Hollywood has become just another territory.' United Artists CEO Paula Wagner's bold statement to this year's Mipcom in Cannes needs to be taken with a pinch or two of seasoning.

It was, after all, delivered in Europe - and her UA partner Tom Cruise is shooting Valkyrie in Germany. Hollywood talks a lot these days about partnership but in terms of finance, distribution and sheer business muscle, it's not an equal one.

The cynic might see Wagner's statement as rather like a lion pointing out to the wildebeest that it's just another member of the animal kingdom. But her point, fleshed out in a wide-ranging keynote speech, deserves a more considered hearing.

The concept of Hollywood as a territory is a shifting one, especially as the boundaries of what she means by Hollywood are far from clear - studios now exist in a fast-changing global economy with new ways to reach markets.

Wagner's audience was not just predominantly European - the cultural influence of international markets on studio content has been a regular theme in recent years. But Mipcom is also the place where the future of television and the wider media takes centre stage - a reminder that Hollywood is also having to bend its business models to suit international audience demands and the rise of new media.

The keynote speakers from India - Mipcom's focus country this year - made the point well. UTV founder and CEO Ronnie Screwvala reminded delegates that dealing with India was not one-way traffic. The massive potential of its vast population gives Indians power they will fully exploit, he suggested.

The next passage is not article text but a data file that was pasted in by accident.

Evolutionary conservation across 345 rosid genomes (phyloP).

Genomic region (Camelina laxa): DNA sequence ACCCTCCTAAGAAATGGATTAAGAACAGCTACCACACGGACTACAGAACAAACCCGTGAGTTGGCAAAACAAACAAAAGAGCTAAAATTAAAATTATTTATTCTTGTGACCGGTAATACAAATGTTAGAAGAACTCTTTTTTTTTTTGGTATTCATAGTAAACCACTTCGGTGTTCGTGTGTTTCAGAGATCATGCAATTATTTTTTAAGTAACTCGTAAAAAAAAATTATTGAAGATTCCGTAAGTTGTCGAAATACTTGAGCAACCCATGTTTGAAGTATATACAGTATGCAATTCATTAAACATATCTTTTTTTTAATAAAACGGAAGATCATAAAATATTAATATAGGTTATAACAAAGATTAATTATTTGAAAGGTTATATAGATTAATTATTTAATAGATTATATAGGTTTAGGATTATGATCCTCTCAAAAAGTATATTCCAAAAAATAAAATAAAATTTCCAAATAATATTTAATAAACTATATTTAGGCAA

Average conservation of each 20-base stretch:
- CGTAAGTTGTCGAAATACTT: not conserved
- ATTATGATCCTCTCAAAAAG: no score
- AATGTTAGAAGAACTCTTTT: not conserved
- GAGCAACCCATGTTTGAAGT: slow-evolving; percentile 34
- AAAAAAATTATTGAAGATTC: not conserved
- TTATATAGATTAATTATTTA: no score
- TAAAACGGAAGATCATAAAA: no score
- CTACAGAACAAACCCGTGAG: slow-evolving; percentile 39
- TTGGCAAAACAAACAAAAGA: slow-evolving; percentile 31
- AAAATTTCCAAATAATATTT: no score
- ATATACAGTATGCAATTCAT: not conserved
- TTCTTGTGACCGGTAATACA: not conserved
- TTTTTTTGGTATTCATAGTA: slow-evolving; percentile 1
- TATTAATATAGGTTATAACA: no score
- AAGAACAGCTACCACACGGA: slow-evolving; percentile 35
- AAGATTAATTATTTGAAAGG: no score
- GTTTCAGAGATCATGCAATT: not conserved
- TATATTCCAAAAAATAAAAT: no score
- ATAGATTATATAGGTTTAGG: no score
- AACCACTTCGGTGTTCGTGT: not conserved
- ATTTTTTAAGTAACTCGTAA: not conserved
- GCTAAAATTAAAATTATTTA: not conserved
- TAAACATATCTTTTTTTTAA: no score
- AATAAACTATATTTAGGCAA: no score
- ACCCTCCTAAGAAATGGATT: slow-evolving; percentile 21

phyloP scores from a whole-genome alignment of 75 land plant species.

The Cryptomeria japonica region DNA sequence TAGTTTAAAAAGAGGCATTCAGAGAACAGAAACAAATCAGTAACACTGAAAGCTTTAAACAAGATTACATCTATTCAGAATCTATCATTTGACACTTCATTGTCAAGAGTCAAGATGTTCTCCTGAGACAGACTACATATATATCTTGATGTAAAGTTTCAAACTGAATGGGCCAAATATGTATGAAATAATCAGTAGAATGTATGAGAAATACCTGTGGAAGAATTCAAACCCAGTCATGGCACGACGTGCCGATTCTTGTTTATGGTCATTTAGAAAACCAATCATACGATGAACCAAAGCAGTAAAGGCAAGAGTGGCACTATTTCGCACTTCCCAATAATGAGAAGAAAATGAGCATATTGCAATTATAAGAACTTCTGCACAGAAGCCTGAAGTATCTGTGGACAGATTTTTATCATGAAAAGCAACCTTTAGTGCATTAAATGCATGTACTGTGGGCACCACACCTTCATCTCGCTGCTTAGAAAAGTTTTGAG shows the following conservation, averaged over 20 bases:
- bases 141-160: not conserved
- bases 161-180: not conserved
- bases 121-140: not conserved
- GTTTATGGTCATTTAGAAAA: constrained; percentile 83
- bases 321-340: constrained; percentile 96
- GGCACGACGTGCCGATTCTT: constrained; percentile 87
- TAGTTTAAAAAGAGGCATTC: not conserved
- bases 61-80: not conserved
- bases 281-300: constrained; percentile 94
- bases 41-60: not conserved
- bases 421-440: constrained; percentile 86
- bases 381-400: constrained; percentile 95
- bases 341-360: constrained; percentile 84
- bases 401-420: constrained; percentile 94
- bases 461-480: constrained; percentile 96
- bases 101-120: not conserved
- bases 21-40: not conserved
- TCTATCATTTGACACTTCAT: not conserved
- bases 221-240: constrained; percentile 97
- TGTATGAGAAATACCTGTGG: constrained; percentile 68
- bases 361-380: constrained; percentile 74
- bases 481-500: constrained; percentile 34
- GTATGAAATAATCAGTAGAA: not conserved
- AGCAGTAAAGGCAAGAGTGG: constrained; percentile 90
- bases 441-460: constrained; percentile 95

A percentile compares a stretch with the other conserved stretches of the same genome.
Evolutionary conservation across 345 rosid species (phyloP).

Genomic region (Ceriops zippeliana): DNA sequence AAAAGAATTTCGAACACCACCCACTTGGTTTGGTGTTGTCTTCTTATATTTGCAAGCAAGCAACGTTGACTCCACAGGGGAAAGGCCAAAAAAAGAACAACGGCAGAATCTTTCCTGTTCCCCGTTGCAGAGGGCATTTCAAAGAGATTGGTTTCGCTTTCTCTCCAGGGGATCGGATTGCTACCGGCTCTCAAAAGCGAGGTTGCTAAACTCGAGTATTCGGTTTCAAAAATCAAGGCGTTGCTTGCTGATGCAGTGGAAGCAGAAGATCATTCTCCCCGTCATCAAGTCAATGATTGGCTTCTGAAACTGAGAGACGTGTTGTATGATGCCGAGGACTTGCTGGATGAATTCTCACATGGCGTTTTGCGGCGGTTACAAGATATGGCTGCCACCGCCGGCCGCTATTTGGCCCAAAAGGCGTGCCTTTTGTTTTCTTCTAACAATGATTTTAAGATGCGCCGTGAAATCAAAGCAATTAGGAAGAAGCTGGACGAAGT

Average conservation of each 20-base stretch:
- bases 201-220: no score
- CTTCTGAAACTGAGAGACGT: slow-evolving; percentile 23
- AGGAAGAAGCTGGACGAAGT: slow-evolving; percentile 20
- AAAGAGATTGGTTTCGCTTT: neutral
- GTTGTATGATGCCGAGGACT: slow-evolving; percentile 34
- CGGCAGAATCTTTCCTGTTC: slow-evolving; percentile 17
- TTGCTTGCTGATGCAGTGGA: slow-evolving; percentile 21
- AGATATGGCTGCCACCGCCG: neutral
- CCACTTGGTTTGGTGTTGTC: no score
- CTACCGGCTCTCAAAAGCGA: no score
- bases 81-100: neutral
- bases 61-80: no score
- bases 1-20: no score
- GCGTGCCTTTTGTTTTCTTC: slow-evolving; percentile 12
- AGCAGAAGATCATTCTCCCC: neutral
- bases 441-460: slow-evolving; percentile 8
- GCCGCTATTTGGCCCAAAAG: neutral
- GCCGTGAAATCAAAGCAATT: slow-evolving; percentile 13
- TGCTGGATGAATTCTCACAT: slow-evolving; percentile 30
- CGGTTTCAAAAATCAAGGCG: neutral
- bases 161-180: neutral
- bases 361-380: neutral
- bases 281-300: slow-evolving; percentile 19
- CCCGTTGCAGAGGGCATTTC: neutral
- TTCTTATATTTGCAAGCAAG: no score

As far as film is concerned, that means co-operation, sharing know-how and pooling strengths to broaden the reach of Indian film as well as opening up the growing number of multiplexes to US blockbusters.

Equally, Screwvala says, Hollywood must adapt to the way Indian audiences want to be entertained. 'New media is about to explode in this territory and young India doesn't want to consume content in the same way we have in the past,' he said.

In other words, where big new markets are opening up - as China also shows - they do not want to play by the existing rules. Hollywood may pay the piper but it's not necessarily going to be able to call the tunes. But that's Wagner's point - Hollywood doesn't really want to.

For most of the studios, distribution rather than film-making is what they do best. If the rest of the world makes great movies that their markets want, and Hollywood is a partner in ensuring they are seen, so much the better.

What was striking about the keynote speeches at Mipcom was the degree of confidence. Even given that the main speakers never see the glass as less than half full, it is possible to detect a change of tone from a couple of years ago, when box-office figures were in free fall and the internet looked like a big scary threat.

Ben Silverman, the recently installed co-chairman of NBC Entertainment and NBC Universal Television Studio, is now comfortable in being dismissive of YouTube: 'I don't know what the second episode of Cat Pissing In Toilet is,' he said.

There's now a recognition of a truth that was always there: new media does not supplant the old but can complement and even enrich it.

Leslie Moonves, president and CEO of CBS, put it nicely at Mipcom in suggesting that if the studios were dinosaurs, they are the kind that survive by evolving to meet the prevailing climate. What such evolution means to the rest of the world, with which they are ever more closely entwined, is another matter.

Hollywood may be just another territory but when it coughs, the rest of the planet ought to have the doctor's number handy.

Do you agree' email: michael.gubbins@emap.com